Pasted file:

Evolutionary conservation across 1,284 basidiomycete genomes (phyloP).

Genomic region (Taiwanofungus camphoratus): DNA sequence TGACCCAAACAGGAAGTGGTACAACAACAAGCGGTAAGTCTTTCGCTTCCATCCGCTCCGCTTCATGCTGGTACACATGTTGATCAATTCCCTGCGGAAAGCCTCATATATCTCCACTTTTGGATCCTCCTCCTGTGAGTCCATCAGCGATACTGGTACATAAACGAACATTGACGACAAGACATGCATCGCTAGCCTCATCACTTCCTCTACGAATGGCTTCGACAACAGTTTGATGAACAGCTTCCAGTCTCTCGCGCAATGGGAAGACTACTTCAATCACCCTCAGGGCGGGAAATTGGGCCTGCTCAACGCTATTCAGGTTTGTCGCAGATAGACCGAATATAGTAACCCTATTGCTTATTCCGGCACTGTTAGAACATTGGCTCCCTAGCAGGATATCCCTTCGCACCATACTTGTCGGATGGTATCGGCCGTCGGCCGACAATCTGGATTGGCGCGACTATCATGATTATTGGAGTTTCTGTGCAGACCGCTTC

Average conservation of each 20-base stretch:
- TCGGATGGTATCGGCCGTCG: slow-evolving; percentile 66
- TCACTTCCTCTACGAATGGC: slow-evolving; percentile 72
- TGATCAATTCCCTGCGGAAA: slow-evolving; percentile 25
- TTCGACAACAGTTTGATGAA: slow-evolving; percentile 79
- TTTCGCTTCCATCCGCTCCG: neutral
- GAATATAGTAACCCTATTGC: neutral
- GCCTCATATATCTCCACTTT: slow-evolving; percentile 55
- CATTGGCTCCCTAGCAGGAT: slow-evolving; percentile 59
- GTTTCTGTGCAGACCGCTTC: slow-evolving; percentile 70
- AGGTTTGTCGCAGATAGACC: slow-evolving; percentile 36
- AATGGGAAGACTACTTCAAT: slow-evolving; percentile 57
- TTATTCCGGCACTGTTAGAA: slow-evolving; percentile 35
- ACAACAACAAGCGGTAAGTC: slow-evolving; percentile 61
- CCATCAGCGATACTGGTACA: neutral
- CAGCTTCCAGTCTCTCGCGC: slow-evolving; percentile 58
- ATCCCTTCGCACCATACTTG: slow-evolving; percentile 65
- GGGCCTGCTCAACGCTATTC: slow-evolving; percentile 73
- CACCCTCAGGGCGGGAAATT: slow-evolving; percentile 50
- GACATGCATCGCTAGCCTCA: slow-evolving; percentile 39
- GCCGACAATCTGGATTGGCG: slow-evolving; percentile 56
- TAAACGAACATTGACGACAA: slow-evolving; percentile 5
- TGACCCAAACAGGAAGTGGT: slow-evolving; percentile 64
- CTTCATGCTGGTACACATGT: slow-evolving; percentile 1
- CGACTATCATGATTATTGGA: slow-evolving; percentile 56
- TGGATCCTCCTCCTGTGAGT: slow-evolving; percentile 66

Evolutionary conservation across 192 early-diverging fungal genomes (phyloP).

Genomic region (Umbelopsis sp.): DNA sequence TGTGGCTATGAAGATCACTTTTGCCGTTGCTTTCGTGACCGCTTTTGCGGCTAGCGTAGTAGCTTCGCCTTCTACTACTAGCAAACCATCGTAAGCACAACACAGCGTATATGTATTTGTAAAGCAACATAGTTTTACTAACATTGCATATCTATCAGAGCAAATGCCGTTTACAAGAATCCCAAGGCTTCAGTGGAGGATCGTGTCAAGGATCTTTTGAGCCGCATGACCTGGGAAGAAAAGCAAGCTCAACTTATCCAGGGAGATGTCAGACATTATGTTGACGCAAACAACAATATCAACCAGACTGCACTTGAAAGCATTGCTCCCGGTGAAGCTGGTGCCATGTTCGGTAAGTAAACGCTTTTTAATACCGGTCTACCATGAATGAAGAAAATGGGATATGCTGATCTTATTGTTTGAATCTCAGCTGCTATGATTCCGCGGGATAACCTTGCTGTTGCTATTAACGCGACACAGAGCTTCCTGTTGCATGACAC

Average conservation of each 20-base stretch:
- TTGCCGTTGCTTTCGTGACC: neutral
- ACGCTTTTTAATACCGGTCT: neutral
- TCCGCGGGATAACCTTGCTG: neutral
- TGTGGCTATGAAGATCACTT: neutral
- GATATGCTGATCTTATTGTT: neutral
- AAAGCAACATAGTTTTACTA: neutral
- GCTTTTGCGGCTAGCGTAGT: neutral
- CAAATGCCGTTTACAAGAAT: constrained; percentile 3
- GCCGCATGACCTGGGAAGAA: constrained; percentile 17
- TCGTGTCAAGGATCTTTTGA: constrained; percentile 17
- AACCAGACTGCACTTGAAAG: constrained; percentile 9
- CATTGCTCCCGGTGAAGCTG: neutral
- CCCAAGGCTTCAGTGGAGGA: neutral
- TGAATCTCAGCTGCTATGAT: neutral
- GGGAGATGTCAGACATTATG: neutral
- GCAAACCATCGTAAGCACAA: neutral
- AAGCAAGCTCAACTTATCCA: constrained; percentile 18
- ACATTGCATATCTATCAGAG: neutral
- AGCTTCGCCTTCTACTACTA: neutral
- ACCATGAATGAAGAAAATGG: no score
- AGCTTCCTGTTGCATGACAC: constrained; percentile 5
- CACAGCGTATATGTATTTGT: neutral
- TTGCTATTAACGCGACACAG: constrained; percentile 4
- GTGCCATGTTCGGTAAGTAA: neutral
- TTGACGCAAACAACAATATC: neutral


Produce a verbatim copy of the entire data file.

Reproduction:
Evolutionary conservation across 1,284 basidiomycete genomes (phyloP).

Genomic region (Taiwanofungus camphoratus): DNA sequence TGACCCAAACAGGAAGTGGTACAACAACAAGCGGTAAGTCTTTCGCTTCCATCCGCTCCGCTTCATGCTGGTACACATGTTGATCAATTCCCTGCGGAAAGCCTCATATATCTCCACTTTTGGATCCTCCTCCTGTGAGTCCATCAGCGATACTGGTACATAAACGAACATTGACGACAAGACATGCATCGCTAGCCTCATCACTTCCTCTACGAATGGCTTCGACAACAGTTTGATGAACAGCTTCCAGTCTCTCGCGCAATGGGAAGACTACTTCAATCACCCTCAGGGCGGGAAATTGGGCCTGCTCAACGCTATTCAGGTTTGTCGCAGATAGACCGAATATAGTAACCCTATTGCTTATTCCGGCACTGTTAGAACATTGGCTCCCTAGCAGGATATCCCTTCGCACCATACTTGTCGGATGGTATCGGCCGTCGGCCGACAATCTGGATTGGCGCGACTATCATGATTATTGGAGTTTCTGTGCAGACCGCTTC

Average conservation of each 20-base stretch:
- TCGGATGGTATCGGCCGTCG: slow-evolving; percentile 66
- TCACTTCCTCTACGAATGGC: slow-evolving; percentile 72
- TGATCAATTCCCTGCGGAAA: slow-evolving; percentile 25
- TTCGACAACAGTTTGATGAA: slow-evolving; percentile 79
- TTTCGCTTCCATCCGCTCCG: neutral
- GAATATAGTAACCCTATTGC: neutral
- GCCTCATATATCTCCACTTT: slow-evolving; percentile 55
- CATTGGCTCCCTAGCAGGAT: slow-evolving; percentile 59
- GTTTCTGTGCAGACCGCTTC: slow-evolving; percentile 70
- AGGTTTGTCGCAGATAGACC: slow-evolving; percentile 36
- AATGGGAAGACTACTTCAAT: slow-evolving; percentile 57
- TTATTCCGGCACTGTTAGAA: slow-evolving; percentile 35
- ACAACAACAAGCGGTAAGTC: slow-evolving; percentile 61
- CCATCAGCGATACTGGTACA: neutral
- CAGCTTCCAGTCTCTCGCGC: slow-evolving; percentile 58
- ATCCCTTCGCACCATACTTG: slow-evolving; percentile 65
- GGGCCTGCTCAACGCTATTC: slow-evolving; percentile 73
- CACCCTCAGGGCGGGAAATT: slow-evolving; percentile 50
- GACATGCATCGCTAGCCTCA: slow-evolving; percentile 39
- GCCGACAATCTGGATTGGCG: slow-evolving; percentile 56
- TAAACGAACATTGACGACAA: slow-evolving; percentile 5
- TGACCCAAACAGGAAGTGGT: slow-evolving; percentile 64
- CTTCATGCTGGTACACATGT: slow-evolving; percentile 1
- CGACTATCATGATTATTGGA: slow-evolving; percentile 56
- TGGATCCTCCTCCTGTGAGT: slow-evolving; percentile 66

Evolutionary conservation across 192 early-diverging fungal genomes (phyloP).

Genomic region (Umbelopsis sp.): DNA sequence TGTGGCTATGAAGATCACTTTTGCCGTTGCTTTCGTGACCGCTTTTGCGGCTAGCGTAGTAGCTTCGCCTTCTACTACTAGCAAACCATCGTAAGCACAACACAGCGTATATGTATTTGTAAAGCAACATAGTTTTACTAACATTGCATATCTATCAGAGCAAATGCCGTTTACAAGAATCCCAAGGCTTCAGTGGAGGATCGTGTCAAGGATCTTTTGAGCCGCATGACCTGGGAAGAAAAGCAAGCTCAACTTATCCAGGGAGATGTCAGACATTATGTTGACGCAAACAACAATATCAACCAGACTGCACTTGAAAGCATTGCTCCCGGTGAAGCTGGTGCCATGTTCGGTAAGTAAACGCTTTTTAATACCGGTCTACCATGAATGAAGAAAATGGGATATGCTGATCTTATTGTTTGAATCTCAGCTGCTATGATTCCGCGGGATAACCTTGCTGTTGCTATTAACGCGACACAGAGCTTCCTGTTGCATGACAC

Average conservation of each 20-base stretch:
- TTGCCGTTGCTTTCGTGACC: neutral
- ACGCTTTTTAATACCGGTCT: neutral
- TCCGCGGGATAACCTTGCTG: neutral
- TGTGGCTATGAAGATCACTT: neutral
- GATATGCTGATCTTATTGTT: neutral
- AAAGCAACATAGTTTTACTA: neutral
- GCTTTTGCGGCTAGCGTAGT: neutral
- CAAATGCCGTTTACAAGAAT: constrained; percentile 3
- GCCGCATGACCTGGGAAGAA: constrained; percentile 17
- TCGTGTCAAGGATCTTTTGA: constrained; percentile 17
- AACCAGACTGCACTTGAAAG: constrained; percentile 9
- CATTGCTCCCGGTGAAGCTG: neutral
- CCCAAGGCTTCAGTGGAGGA: neutral
- TGAATCTCAGCTGCTATGAT: neutral
- GGGAGATGTCAGACATTATG: neutral
- GCAAACCATCGTAAGCACAA: neutral
- AAGCAAGCTCAACTTATCCA: constrained; percentile 18
- ACATTGCATATCTATCAGAG: neutral
- AGCTTCGCCTTCTACTACTA: neutral
- ACCATGAATGAAGAAAATGG: no score
- AGCTTCCTGTTGCATGACAC: constrained; percentile 5
- CACAGCGTATATGTATTTGT: neutral
- TTGCTATTAACGCGACACAG: constrained; percentile 4
- GTGCCATGTTCGGTAAGTAA: neutral
- TTGACGCAAACAACAATATC: neutral